A Study of Turbulent Natural Convection Boundary Layers Using Large-Eddy Simulation
The structure of turbulent natural convection boundary layers in different
geometries and the effect of the buoyancy on a mixed convection boundary
layer are investigated. These geometries comprise a vertical finite
cylinder, a vertical infinite channel, a cavity and a vertical finite channel.
In the three cases of vertical cylinder, cavity and finite channel, the boundary
layer is in the state of development whereas in the case of the infinite channel,
the boundary layer has a fully developed condition. In the vertical cylinder
the natural convection is the dominant phenomenon although a small air-flow
enters the geometry to reduce flow recirculations. In the case of the vertical infinite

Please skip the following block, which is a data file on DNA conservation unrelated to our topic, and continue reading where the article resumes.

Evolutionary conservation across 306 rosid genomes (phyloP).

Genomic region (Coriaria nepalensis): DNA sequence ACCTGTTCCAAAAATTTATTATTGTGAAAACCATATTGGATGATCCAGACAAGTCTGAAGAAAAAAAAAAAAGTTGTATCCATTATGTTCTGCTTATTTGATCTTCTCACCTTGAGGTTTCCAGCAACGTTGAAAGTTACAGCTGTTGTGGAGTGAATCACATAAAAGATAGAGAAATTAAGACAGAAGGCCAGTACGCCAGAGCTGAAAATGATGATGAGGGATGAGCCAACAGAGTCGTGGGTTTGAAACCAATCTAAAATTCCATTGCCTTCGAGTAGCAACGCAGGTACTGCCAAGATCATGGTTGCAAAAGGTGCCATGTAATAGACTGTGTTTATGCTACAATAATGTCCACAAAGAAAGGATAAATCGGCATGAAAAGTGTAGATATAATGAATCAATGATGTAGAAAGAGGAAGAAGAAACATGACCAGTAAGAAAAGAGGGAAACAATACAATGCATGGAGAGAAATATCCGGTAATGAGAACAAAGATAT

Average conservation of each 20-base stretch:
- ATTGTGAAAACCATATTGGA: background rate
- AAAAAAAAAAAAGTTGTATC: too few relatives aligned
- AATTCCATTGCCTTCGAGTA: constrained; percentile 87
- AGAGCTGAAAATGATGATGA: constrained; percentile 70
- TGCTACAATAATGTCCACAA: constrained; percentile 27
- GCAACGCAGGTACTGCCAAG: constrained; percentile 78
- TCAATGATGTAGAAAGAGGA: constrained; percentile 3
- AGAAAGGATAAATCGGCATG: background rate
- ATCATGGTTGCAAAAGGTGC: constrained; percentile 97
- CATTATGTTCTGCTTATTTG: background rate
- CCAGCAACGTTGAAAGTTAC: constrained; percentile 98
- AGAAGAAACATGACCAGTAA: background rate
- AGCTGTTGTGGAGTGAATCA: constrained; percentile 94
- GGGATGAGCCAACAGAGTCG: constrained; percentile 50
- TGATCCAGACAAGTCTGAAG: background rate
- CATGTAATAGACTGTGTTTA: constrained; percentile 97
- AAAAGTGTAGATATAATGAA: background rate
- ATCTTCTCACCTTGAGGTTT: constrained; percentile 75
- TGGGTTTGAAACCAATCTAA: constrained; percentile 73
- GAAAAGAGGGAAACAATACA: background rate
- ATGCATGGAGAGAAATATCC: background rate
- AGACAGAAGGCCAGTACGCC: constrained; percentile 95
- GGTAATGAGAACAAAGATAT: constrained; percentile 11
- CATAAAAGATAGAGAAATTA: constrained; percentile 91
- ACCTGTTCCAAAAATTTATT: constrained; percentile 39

channel and cavity there exist only a pure natural convection boundary
layer. In the vertical finite channel, however, the boundary layer is of mixed convection type
and radiation heat transfer affects its development owing to high wall temperatures.
The Grashof numbers based on the cylinder height, channel width, cavity
and finite channel widths reach to Gr=5*10^11, Gr=9.6*10^5,
Gr=3.9*10^8 and Gr=9.4*10^7, respectively.
The boundary layers are studied using two powerful numerical methods namely
Direct Numerical Simulation or DNS and Large Eddy Simulation or
LES. Due to high Reynolds numbers, DNS is only used in the case of the vertical infinite
channel. Three different sub-grid scale models are used in the case of the cavity
and it is shown that the dynamic SGS model is the only model that is capable of predicting
the location of the transition from laminar to turbulent flow correctly.
Mean flow parameters as well as turbulence parameters in all cases are studied
and the results are compared with the existing experimental results. Comparisons
are also made between the results of the vertical cylinder and experimental
results obtained from a vertical flat plate.
natural convection boundary layer
radiation heat transfer